April 27th, 2015
I’ve heard planting a garden represents a supreme act of hope, and I believe it. I’ve spent a small fortune and tremendous hours composting to amend the clay in my yard. Flats and seeds, bulbs and plants I place with care, researching ideal sun exposure and zones. I dig and weed, prune and train each plant with care. I lavish attention and resources to see a success. With each back-breaking labor, I imagine plants ripe with luscious fruit or swollen with bounty and beds brimming with fragrant offerings pleasing to all the senses. I welcome the blooms as friends. My heart leaps at the sight of new growth and mourns the insect-eaten or unsuccessful.
Because of the demands on my life, I chose a lot of perennials, relying on their tenacious natures to return and grace the garden year after year. I thrill when a plant reaches chartreuse shafts Heaven-ward and welcome those returning as friends. Annuals give color longevity, as long as they are fed and watered. One flat is all I can afford most years. Herbs require little maintenance, and vegetables start as seeds in peat pots on my kitchen greenhouse window.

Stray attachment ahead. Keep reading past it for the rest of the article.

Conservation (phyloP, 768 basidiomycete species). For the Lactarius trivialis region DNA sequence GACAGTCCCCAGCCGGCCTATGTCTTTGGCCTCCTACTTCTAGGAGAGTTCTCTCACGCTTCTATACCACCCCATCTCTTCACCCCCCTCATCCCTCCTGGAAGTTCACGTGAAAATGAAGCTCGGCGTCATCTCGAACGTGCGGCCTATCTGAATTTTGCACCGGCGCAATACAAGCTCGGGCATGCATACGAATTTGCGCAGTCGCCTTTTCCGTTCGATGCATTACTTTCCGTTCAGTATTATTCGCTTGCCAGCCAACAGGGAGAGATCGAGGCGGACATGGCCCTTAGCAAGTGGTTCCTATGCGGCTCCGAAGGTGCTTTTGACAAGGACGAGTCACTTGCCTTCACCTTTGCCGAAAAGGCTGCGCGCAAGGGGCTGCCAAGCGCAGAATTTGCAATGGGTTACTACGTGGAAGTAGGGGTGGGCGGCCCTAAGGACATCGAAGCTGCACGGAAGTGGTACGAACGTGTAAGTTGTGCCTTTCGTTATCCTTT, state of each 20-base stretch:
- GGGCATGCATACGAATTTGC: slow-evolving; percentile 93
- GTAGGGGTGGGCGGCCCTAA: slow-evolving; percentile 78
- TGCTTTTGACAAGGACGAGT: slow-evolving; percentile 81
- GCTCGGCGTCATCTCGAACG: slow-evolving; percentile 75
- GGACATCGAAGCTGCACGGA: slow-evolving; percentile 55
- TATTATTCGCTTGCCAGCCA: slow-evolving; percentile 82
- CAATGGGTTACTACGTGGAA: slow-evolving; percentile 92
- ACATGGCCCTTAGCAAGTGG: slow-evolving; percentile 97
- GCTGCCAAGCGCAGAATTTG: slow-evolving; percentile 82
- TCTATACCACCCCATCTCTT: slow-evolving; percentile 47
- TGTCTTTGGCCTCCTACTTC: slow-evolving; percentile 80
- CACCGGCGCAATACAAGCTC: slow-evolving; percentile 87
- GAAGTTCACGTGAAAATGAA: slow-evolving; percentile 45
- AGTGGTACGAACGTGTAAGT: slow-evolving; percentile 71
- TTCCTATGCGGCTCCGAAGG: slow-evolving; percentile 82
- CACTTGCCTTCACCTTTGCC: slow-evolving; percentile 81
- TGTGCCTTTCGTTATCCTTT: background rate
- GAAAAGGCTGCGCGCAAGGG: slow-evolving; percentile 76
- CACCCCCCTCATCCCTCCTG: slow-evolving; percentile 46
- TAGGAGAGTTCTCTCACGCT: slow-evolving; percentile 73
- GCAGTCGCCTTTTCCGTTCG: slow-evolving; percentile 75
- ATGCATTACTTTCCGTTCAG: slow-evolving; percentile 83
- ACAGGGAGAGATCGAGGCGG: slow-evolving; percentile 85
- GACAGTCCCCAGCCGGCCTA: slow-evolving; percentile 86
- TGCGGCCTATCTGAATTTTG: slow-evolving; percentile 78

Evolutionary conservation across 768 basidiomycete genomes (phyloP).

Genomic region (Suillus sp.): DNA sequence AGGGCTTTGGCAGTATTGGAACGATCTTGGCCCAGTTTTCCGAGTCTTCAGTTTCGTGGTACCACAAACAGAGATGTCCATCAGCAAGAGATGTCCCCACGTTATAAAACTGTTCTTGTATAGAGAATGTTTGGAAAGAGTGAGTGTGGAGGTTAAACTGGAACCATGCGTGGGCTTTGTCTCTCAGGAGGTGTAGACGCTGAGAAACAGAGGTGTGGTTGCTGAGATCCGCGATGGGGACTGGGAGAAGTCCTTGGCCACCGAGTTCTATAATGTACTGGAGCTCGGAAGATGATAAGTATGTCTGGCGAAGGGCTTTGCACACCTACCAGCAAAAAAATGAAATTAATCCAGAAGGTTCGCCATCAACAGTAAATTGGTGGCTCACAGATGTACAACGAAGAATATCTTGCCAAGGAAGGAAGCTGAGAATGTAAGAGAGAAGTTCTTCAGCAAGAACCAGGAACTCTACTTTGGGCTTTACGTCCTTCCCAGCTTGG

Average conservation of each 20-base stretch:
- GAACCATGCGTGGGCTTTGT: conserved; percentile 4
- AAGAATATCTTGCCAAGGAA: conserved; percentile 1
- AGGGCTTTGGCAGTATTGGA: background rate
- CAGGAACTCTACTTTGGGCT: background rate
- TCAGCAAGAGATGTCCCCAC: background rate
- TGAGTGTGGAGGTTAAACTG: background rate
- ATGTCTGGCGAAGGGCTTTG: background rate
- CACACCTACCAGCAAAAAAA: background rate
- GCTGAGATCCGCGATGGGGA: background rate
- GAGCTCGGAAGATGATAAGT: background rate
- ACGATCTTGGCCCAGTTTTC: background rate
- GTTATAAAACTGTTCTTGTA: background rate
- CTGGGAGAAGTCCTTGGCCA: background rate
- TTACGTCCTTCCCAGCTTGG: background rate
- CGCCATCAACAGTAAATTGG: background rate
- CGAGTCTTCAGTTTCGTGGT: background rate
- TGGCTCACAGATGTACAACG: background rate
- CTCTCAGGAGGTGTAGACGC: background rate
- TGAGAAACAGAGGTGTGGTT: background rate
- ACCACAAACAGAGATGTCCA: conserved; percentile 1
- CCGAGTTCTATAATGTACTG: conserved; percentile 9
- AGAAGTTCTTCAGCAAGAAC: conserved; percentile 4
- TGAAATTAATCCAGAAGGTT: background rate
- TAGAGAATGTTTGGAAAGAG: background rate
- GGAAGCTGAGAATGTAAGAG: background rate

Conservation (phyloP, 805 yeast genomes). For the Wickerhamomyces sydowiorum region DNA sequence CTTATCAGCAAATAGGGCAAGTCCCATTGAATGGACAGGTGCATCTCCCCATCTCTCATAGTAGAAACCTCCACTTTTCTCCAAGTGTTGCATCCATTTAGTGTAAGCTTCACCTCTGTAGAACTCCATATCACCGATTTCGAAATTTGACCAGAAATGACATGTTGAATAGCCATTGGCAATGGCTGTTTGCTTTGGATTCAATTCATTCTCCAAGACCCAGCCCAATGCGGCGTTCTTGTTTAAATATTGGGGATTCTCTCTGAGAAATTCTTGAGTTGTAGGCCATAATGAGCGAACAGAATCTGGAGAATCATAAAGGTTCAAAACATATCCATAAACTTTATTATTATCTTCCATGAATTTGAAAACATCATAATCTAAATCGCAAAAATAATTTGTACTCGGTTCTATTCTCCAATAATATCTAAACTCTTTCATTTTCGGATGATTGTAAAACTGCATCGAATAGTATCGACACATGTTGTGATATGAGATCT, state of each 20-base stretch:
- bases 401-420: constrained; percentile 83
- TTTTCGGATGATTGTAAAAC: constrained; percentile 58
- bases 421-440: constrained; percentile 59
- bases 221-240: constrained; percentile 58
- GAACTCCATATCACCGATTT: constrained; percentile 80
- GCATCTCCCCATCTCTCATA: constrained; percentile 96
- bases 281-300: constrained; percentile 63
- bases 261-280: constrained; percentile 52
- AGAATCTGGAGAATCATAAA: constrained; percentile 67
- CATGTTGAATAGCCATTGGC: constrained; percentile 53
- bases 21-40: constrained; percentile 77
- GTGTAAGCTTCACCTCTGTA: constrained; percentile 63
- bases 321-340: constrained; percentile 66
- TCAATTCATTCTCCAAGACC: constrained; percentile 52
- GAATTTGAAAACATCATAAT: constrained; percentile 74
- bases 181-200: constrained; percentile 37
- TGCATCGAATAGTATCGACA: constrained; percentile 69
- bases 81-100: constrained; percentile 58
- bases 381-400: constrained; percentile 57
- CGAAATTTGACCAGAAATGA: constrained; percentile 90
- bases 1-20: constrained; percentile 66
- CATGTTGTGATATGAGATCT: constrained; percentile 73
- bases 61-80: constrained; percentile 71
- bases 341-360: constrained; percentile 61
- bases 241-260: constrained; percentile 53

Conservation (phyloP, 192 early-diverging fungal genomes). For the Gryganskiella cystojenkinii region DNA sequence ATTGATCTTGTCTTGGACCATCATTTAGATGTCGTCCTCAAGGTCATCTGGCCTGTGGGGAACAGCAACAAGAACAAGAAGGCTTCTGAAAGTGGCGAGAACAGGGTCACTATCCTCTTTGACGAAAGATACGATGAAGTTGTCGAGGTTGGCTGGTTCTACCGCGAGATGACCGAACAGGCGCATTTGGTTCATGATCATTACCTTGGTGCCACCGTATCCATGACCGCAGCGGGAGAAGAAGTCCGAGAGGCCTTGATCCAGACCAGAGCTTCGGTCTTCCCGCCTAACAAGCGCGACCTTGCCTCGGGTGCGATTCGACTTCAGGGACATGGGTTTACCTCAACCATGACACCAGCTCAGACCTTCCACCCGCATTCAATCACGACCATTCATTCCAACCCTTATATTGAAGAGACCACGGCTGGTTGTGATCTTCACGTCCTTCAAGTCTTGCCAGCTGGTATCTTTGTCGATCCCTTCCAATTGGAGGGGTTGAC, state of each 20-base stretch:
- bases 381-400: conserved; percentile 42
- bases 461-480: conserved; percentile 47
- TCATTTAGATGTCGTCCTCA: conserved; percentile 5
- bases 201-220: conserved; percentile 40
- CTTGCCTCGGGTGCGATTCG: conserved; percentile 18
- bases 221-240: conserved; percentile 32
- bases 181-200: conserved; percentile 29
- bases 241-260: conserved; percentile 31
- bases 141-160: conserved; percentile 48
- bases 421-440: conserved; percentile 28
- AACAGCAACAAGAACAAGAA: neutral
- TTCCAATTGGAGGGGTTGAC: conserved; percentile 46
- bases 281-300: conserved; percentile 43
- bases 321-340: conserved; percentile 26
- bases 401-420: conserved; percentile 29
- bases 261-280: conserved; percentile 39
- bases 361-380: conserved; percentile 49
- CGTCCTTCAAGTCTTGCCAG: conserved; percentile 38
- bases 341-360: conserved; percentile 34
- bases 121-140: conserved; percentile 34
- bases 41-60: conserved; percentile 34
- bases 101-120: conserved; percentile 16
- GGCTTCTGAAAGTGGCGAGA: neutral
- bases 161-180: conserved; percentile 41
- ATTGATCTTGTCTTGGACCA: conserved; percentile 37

How like gardens are relationships? We amend and tend and care. If we neglect, the experience grows unsightly, goes to seed, and is lost. It is nice to have the pop and variety of new acquaintances, much like incorporating annuals to flower beds. However, those true and sturdy souls who return with little coaching earn my truest admiration and undying devotion. They are what give me sustenance and provide the foundations for successful associations.
So with spring showers pattering against my window, I gather my tools to prepare the garden beds.
To read more of our letters, click on The Path!